You don’t even have to use Manton’s Mac or iOS apps: you can write posts in MarsEdit or other blog editor, or read your timeline using an RSS reader.

People could, though, sign up for it and flood your mentions with hate. In theory. So I asked Manton about that, and he wrote:

Micro.blog is similar to MarsEdit in a way in that it can be used to write hateful posts, etc. What we have to do as a social network is limit the damage. So, by default, if someone writes something terrible… No one sees it. It doesn’t automatically show up in trends (because we don’t have them, for this reason) and it doesn’t show up in Discover (because that’s curated by a human). Replies are where it’s an issue, and that’s where good tools and automatic flagging and reporting are needed.

In other words: the rules are different, and the easy exploits on Twitter are not so easy on Micro.blog. And there’s an actual committment to fighting this.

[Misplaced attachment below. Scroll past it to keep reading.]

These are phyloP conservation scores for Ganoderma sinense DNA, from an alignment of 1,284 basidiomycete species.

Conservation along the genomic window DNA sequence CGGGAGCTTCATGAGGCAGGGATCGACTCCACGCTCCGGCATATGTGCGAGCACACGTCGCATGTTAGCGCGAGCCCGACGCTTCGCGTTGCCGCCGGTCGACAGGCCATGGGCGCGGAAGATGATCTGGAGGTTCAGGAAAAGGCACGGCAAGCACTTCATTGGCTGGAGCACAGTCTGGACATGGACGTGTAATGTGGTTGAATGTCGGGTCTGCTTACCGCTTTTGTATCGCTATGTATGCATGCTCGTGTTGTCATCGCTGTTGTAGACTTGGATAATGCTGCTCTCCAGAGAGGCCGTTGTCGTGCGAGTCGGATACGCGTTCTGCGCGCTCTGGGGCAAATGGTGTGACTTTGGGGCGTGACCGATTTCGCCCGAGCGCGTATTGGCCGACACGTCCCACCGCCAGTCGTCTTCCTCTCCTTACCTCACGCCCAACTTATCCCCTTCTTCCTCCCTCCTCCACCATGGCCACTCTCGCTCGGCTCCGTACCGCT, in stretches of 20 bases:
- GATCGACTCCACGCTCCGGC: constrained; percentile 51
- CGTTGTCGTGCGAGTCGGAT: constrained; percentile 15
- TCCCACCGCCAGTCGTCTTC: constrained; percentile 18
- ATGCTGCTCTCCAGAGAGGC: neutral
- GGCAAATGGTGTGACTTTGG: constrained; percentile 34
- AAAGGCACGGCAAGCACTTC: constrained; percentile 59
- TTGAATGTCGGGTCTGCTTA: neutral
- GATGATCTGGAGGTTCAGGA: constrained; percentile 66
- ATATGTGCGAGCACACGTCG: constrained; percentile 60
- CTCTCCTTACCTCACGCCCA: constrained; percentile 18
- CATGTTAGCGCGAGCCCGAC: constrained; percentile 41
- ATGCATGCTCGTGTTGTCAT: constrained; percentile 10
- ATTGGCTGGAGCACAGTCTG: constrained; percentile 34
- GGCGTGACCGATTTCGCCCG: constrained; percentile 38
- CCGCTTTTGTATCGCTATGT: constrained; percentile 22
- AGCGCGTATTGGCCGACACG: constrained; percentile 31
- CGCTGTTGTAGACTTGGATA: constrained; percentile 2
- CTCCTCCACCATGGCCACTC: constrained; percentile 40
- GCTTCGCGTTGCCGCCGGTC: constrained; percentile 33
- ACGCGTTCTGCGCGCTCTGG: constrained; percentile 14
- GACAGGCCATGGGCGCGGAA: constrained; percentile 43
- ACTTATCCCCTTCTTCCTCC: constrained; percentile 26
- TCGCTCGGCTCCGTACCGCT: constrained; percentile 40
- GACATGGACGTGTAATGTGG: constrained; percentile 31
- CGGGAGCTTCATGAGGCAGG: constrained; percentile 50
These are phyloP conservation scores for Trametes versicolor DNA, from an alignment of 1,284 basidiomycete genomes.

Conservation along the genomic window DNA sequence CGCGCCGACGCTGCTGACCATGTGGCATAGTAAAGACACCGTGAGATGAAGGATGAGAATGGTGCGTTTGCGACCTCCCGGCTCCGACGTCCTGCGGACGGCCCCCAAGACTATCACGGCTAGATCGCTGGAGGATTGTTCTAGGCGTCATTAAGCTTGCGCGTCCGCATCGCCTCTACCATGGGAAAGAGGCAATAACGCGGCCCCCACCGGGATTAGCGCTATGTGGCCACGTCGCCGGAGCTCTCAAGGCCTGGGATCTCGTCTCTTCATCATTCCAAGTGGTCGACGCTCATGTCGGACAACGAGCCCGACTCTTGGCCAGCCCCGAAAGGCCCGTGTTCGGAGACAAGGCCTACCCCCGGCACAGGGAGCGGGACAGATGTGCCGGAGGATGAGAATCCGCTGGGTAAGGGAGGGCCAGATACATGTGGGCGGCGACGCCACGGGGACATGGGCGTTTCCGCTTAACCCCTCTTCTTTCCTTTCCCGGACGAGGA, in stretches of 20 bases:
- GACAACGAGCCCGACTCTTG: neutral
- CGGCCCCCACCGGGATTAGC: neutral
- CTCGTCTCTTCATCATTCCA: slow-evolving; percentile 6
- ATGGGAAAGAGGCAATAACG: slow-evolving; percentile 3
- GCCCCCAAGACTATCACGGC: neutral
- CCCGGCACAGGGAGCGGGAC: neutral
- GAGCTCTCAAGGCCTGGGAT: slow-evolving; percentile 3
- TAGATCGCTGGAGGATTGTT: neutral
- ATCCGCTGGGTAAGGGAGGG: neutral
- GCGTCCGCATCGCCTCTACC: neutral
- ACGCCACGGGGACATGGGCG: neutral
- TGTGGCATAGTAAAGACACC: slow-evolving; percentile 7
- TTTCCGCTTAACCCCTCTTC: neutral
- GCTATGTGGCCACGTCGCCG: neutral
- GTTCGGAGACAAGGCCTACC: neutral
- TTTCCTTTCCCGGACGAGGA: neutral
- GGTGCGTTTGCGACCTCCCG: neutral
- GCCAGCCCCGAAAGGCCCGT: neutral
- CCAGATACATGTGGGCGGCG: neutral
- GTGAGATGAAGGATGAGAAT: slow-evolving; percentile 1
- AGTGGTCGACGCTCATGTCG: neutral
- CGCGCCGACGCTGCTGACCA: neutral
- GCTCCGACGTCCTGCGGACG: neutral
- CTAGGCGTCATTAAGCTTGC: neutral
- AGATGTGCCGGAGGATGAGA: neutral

Manton also writes on his blog:

Imagine instead a service based on blogs, where the internal posts on the platform were the same format as the external posts. The curators of the platform would have more freedom to block harassing posts and ban nazis because those problematic users could always retreat to their own web site and leave everyone else in the community alone.

That’s how the web is supposed to work. It’s a core principle of Micro.blog.

(I’m @brentsimmons on Micro.blog, by the way. Here’s my microblog. I plan to post there more often than on Twitter in 2018.)

I should also mention…

Slack

I’m not sure where to put Slack in all this — except to say that admins control who’s in their groups, and I’ve never seen hate and harrassment there. I run a few groups, and I would have zero tolerance for this, and so would everybody I know who runs groups.